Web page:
QUEERTY IN-DEPTH — Last July, the the Senate and Congress both agreed to lift a ban on foreigners entering our border if they were HIV-positive. It was one giant step toward recognizing those with HIV should not be considered a “threat” by just walking around our great nation. But there is one realm where HIV-positive blood is a threat: blood donations. Organizations like the American Red Cross maintain our nation’s blood supply and work to keep it free from tainted blood, whether that’s HIV or any number of other blood-based viruses and cancers. Part of the Food and Drug Administration’s safeguard process, as many of you might know, is to issue an umbrella ban on donations from gay men — sorry, men who’ve had sex with other men, even once, since 1977. Because HIV transmission between gay men through anal intercourse ranks as a high risk activity — right up there with sharing needles, right? — the U.S. instituted the ban as an extra effort to keep infected blood out of circulation. But here we are in January, National Blood Month, and it’s time to take a damn hard look at this policy.

Like jury duty, donating blood is something I consider my civic duty. Unless you’ve got a valid medical reason precluding you, everyone should feel responsible for donating blood — not because of some law, but because you’re a human being with an innate debt to society.

I regularly lie to the Red Cross about my sexuality

And because I’m committed to donating blood, I regularly lie to the Red Cross about my sexuality.

That is, I do not mark the questionnaire box that asks whether I “have AIDS or have ever had a positive HIV test, or if you have done something that puts you at risk for becoming infected with HIV,” which includes any “male who has had sexual contact with another male, even once, since 1977.” (Those are FDA-mandated qualifiers to collect blood, instituted in 1983, the year I was born, when everyone was scared shitless about AIDS.)

It certainly helps that I don’t have HIV nor AIDS. I’ve been getting HIV tests (and all the other fun STD tests … I’m talking to you, Chlamydia!) since I’ve been sexually active. And, to get real personal here: My first trip to the doctor came about two weeks after I lost my virginity. (Hi, mom!) And I’ve never used drugs, especially the intravenous type. Which means the only time I’ve officially been prohibited from donating blood was after a trip to the Amazon River in Brazil, where the Red Cross’ fears of malaria possibly in my blood kept me from donating for about six months since the trip — and that was, I think, valid.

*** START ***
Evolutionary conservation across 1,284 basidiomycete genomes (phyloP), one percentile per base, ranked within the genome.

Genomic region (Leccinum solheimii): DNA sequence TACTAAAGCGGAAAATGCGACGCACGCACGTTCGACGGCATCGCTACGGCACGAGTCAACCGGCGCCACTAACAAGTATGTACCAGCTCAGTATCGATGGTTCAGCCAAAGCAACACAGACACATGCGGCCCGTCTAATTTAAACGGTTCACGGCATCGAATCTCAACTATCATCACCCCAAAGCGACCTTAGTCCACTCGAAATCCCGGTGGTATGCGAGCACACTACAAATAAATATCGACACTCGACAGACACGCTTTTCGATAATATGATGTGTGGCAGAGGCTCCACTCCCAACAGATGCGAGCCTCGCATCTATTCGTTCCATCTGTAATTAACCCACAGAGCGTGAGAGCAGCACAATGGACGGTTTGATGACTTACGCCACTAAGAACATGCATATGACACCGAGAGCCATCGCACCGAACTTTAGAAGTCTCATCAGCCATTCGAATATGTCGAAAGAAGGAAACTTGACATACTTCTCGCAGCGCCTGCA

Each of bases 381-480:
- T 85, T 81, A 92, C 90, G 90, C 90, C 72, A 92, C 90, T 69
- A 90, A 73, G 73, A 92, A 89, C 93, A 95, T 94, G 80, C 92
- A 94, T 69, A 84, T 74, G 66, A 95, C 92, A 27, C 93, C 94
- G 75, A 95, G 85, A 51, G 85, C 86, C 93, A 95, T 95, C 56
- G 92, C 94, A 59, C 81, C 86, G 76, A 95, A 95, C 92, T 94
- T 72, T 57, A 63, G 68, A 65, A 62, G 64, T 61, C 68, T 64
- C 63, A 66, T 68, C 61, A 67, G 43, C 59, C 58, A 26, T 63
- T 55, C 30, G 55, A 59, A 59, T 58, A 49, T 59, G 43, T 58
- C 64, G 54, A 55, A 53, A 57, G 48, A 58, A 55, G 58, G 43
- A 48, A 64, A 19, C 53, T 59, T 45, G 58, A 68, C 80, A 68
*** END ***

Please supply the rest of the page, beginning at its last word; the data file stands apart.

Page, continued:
But somehow, being a normal adult who just happens to be sexually attracted to other men, I’m banned from performing my civic duty. And it stinks.

I’m certainly not the first one to raise this point, nor even the most recent. As Ronnie Polaneczky’s excellent Philly Daily News column reminds us, back in 2006, the FDA was attacked by “blood industry” brass to abandon the prohibition on gay men’s blood, because blood testing had become so robust — exposure to HIV can now be detected within 10 to 21 days — screening for the virus could be done in the lab. But the FDA refused, and kept the ban on the books.

My frustration with the “no gay men” policy is not even one of equal rights.

I make this case not because I’m being treated as a different class of citizen (which I am) or because I want the same ability to save others’ lives as anybody else (which I do). Rather, it’s because this policy is outdated, makes less and less sense as each day passes, and continues to stigmatize gay men as walking AIDS incubators. Every blood donation from every person is screened with the exact same testing method, which means once you’re in the lab, in makes no difference if the donor is male or female, black or white, gay or straight. If the blood is tainted, the tests will reveal it, and the donor will be added to a prohibited list. (Yes, if your blood is found to be HIV-positive, your name and social security number are added to an industry-wide ban list. Which makes sense, so long as federal privacy rules are followed.)

So let’s end this policy — not only because it’s homophobic, but because it’s eliminating 10 percent of the population who can donate clean, healthy blood that others need.

QUEERTY ASKS, YOU ANSWER: Are you aware of the policy that bans gay blood donations? If not, would you lie just to donate like I have? Or are you of the mindset, “If they don’t want my blood, they won’t get it”? Am I putting others at risk by refusing the mark the “had sex with men” box?

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